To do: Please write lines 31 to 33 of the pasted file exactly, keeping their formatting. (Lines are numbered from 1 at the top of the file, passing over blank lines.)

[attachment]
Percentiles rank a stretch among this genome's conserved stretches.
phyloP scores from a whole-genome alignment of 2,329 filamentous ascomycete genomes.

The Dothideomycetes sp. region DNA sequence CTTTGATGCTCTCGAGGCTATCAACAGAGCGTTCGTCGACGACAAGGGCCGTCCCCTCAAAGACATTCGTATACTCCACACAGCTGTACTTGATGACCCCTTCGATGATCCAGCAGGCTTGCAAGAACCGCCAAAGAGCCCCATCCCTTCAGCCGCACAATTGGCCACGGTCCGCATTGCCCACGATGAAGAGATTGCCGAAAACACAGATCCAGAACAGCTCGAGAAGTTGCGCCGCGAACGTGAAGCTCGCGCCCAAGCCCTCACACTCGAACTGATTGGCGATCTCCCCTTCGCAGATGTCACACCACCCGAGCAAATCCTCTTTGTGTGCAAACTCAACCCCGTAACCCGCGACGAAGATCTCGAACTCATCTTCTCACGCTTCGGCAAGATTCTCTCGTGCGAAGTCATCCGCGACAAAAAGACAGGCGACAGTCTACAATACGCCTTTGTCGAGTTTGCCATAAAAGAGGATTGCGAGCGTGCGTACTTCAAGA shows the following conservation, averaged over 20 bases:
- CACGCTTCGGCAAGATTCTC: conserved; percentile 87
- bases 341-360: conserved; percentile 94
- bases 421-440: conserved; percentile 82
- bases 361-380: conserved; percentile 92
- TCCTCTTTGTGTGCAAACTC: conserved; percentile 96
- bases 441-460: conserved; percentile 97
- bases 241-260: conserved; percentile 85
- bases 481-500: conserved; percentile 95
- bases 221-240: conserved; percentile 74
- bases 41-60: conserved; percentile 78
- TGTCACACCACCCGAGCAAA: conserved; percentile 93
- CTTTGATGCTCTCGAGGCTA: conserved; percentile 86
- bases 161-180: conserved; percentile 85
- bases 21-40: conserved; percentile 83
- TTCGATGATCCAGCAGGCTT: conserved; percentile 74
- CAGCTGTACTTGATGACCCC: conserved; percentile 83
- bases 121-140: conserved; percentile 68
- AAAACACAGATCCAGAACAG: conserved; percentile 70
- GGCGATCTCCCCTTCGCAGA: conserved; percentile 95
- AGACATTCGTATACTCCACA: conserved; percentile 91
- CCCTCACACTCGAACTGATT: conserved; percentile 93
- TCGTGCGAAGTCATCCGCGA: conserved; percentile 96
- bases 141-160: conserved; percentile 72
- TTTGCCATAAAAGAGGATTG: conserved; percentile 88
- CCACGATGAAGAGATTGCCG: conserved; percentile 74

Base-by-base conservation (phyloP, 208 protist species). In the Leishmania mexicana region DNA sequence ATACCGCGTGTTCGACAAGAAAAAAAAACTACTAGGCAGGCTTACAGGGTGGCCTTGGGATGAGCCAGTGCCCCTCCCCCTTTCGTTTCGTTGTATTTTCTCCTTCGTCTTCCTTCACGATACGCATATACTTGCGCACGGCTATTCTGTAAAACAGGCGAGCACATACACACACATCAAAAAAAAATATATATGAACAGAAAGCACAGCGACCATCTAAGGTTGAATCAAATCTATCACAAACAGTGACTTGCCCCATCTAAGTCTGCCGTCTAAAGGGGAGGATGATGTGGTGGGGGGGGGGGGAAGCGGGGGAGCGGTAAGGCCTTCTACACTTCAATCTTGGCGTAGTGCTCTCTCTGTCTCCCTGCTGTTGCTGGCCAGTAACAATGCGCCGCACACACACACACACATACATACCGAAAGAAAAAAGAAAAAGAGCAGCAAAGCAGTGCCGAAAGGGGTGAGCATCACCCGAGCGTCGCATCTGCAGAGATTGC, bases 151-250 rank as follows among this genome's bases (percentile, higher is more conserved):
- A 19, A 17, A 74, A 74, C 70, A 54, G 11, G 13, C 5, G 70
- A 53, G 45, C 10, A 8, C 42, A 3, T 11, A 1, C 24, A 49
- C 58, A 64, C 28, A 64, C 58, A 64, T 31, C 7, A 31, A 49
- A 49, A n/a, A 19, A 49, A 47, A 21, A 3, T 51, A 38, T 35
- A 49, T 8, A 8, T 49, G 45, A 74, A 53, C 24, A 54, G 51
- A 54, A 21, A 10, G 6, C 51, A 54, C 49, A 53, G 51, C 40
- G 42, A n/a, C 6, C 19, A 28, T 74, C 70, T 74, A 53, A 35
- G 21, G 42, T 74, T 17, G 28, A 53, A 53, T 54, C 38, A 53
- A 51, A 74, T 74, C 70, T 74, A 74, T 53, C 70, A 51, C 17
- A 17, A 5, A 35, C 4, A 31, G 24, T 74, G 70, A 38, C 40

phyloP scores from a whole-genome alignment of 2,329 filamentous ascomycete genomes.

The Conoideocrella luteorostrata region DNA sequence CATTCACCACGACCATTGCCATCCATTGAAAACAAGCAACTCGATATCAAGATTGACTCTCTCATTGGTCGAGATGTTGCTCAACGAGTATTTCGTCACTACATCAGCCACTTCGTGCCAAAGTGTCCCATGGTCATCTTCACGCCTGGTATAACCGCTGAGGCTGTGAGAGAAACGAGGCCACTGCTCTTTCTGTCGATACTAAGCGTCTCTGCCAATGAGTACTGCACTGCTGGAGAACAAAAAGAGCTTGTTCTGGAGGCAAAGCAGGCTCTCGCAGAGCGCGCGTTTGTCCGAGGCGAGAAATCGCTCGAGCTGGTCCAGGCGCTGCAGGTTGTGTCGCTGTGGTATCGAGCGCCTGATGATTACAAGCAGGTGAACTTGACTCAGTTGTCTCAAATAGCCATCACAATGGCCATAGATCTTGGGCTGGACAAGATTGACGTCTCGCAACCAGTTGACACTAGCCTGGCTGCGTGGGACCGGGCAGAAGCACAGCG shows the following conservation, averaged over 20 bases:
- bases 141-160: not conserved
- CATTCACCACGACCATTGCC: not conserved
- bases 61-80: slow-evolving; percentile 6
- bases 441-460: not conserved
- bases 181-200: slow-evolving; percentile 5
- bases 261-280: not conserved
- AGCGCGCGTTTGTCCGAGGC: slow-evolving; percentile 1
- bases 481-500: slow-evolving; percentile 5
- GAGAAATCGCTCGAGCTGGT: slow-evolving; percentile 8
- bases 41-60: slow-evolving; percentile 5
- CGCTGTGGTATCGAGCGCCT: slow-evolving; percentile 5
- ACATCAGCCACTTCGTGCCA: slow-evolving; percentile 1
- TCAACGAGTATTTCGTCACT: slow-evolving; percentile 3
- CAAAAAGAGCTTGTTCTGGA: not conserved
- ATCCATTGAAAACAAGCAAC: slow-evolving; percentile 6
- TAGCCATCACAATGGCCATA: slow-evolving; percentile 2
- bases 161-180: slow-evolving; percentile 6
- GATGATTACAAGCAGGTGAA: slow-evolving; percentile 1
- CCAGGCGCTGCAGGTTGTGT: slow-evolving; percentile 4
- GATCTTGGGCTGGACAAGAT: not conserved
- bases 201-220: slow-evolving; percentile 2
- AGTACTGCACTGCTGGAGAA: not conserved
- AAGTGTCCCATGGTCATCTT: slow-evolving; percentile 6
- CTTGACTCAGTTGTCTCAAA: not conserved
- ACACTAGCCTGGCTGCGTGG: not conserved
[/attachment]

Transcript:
- A 53, G 45, C 10, A 8, C 42, A 3, T 11, A 1, C 24, A 49
- C 58, A 64, C 28, A 64, C 58, A 64, T 31, C 7, A 31, A 49
- A 49, A n/a, A 19, A 49, A 47, A 21, A 3, T 51, A 38, T 35